IRON AGE, the third of the three periods, Stone, Bronze and Iron Ages, into which archaeologists divide prehistoric time; the weapons, utensils and implements being as a general rule made of iron (see ARCHAEOLOGY). The term has no real chronological value, for there has been no universal synchronous sequence of the three epochs in all quarters of the world. Some countries, such as the islands of the South Pacific, the interior of Africa, and parts of North and South America. have passed direct from the Stone to the Iron Age. In Europe the Iron Age may be said to cover the last years of the prehistoric and the early years of the historic periods. In Egypt, Chaldaea, Assyria, China, it reaches far back, to perhaps 4000 years before the Christian era. In Africa, where there has been no Bronze Age, the use of iron succeeded immediately the use of stone. In the Black Pyramid of Abusir (VIth Dynasty), at least 3000 B.C., Gaston Maspero found some pieces of iron, and in the funeral text of Pepi I. (about 34c>o B.c.) the metal is mentioned. The use of iron in northern Europe would seem to have been fairly general long before the invasion of Caesar. But iron was not in common use in Denmark until the end of the 1st century A.D. In the north of Russia and Siberia its introduction was even as late as A.D. 800, while Ireland enters upon her Iron Age about the beginning of the 1st century. In Gaul, on the other hand, the Iron Age da.tes back some Soo years B.C.; while in Etruria the metal was known some six centuries earlier. Homer represents Greece as beginning her Iron Age twelve hundred years before our era. The knowledge of iron spread from the south to the north of Europe. In approaching the East from the north of Siberia or from the south of Greece and the Troad, the history of iron in each country eastward is relatively later; while a review of European countries from the north towards the south shows the latter becoming acquainted with the metal earlier than the former It is suggested that these facts support the theory that it is from Africa that iron first came into use. The finding of worked iron in the Great Pyramids seems to corroborate this view. The metal, however, is singularly scarce in collections of Egyptian antiquities. The explanation of this would seem to lie in the fact that the relics are in most cases the paraphernalia of tombs, the funereal vessels- and vases, and iron being considered an impure metal by the ancient Egyptians it was never used in their manufacture of these or for any religious purposes. This idea of impurity would seem a further proof of the African origin of iron. It was attributed to Seth, the spirit of evil who according to Egyptian tradition governed the central deserts of Africa. The Iron Age in Europe is characterized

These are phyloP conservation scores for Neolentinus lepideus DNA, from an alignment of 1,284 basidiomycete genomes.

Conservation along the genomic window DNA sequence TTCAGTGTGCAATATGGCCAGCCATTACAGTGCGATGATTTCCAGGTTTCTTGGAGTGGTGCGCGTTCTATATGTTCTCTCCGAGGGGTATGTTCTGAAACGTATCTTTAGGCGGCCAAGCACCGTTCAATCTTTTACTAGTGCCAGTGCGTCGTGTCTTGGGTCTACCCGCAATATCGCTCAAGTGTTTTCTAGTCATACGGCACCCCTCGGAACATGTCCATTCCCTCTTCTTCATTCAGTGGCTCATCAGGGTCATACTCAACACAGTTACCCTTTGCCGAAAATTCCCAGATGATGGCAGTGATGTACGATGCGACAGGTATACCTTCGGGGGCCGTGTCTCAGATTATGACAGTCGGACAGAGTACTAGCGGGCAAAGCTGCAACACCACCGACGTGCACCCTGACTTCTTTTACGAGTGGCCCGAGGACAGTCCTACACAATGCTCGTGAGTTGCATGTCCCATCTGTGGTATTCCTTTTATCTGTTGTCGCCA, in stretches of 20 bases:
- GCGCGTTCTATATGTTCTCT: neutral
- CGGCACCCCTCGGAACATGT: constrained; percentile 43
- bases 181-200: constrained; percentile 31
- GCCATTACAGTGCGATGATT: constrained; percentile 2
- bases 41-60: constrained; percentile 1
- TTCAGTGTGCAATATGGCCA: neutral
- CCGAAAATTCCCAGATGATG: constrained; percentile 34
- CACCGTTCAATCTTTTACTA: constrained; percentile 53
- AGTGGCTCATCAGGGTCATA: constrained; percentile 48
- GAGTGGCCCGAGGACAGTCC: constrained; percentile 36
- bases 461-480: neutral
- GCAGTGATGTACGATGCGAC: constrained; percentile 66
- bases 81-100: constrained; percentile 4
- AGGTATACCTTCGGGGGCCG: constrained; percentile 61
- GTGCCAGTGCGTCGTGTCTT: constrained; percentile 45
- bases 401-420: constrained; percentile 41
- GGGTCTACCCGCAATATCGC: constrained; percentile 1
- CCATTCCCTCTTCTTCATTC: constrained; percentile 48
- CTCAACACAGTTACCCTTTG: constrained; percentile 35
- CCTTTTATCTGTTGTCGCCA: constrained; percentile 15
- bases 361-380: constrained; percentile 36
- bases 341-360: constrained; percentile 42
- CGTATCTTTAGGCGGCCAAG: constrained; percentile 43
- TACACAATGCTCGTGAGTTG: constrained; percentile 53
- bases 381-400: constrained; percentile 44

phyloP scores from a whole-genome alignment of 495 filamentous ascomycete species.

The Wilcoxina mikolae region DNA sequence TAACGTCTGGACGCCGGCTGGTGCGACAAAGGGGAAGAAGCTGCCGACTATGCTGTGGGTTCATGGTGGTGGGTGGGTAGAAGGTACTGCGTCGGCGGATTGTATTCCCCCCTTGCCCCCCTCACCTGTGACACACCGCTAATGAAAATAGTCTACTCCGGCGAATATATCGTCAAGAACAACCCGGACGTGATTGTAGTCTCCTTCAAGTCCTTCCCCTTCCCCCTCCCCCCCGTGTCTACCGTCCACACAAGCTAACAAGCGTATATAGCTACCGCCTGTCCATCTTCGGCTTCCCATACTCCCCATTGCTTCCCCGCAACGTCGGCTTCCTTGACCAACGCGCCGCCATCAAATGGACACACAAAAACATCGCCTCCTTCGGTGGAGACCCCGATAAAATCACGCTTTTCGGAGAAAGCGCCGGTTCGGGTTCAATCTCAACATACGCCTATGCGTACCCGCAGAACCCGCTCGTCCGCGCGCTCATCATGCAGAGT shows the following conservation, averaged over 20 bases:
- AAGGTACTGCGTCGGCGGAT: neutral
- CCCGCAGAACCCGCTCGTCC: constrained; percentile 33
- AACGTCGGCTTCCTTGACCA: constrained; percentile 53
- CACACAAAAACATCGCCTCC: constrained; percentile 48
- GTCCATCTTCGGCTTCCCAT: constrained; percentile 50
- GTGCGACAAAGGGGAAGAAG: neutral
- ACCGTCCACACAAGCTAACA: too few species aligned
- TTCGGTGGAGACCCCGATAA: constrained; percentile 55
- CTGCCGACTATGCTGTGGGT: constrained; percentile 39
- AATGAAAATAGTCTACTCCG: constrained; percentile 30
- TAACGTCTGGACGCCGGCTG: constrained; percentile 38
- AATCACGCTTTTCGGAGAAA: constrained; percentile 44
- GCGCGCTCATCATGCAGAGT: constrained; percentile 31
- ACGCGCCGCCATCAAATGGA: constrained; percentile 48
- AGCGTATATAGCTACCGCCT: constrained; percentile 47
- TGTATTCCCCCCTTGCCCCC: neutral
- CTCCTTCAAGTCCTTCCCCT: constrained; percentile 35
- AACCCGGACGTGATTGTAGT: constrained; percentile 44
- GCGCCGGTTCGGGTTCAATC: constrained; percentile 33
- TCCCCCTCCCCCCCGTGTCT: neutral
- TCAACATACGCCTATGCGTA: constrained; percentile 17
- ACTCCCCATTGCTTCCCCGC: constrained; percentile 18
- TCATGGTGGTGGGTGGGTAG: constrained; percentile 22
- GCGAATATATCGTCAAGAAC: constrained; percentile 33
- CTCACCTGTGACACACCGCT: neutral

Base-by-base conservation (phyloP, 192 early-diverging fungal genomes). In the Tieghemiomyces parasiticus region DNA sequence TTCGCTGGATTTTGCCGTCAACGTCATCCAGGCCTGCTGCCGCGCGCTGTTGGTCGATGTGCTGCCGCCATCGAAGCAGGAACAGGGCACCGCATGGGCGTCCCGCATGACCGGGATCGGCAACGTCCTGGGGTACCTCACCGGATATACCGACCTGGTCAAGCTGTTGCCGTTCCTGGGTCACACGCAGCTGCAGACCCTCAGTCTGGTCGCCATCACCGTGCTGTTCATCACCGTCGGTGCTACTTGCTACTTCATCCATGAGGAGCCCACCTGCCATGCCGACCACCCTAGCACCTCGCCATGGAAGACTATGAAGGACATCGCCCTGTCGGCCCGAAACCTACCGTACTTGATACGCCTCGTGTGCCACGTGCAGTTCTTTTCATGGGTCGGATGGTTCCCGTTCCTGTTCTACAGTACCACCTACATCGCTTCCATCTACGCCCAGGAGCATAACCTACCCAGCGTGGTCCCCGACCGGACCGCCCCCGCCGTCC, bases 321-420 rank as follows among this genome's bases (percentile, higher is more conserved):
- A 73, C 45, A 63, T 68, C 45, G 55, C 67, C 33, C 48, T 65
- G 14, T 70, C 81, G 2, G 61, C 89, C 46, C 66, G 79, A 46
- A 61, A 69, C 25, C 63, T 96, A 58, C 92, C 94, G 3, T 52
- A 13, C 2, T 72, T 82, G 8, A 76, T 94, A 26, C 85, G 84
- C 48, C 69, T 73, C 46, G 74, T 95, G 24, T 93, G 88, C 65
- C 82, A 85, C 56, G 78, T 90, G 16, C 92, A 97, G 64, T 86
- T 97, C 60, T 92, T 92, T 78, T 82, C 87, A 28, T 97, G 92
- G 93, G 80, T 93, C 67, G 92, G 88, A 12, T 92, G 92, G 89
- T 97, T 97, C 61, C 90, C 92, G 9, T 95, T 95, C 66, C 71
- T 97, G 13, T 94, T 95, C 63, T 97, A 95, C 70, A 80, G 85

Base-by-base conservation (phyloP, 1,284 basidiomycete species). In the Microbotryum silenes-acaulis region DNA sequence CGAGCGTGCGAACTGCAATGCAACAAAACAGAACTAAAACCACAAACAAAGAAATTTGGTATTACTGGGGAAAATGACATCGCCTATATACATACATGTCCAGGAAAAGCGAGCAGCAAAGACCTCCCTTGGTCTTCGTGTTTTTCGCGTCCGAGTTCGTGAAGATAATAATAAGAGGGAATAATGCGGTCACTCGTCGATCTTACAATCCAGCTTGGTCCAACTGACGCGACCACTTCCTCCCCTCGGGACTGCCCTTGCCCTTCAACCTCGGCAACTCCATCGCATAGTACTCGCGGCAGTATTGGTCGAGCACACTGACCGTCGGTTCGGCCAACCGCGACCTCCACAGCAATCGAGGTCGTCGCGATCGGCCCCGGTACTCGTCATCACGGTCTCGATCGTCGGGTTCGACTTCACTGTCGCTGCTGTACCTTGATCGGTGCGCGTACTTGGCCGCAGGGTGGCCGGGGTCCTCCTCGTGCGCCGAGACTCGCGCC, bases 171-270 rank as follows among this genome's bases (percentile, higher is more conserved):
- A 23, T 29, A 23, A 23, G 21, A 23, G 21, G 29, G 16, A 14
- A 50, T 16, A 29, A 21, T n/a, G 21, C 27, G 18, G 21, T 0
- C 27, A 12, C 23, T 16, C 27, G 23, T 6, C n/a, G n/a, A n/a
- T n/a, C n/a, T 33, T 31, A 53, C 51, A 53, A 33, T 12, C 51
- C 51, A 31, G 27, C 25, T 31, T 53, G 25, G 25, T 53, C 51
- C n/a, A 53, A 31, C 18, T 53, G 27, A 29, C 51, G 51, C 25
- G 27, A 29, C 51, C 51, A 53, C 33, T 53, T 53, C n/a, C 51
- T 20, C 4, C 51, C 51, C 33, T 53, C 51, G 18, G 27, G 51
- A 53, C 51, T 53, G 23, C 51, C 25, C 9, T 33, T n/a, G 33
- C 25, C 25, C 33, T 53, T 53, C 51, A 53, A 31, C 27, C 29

by an elaboration of designs in weapons, implements and utensils. These are no longer cast but hammered into shape, and decoration is elaborate curvilinear rather than simple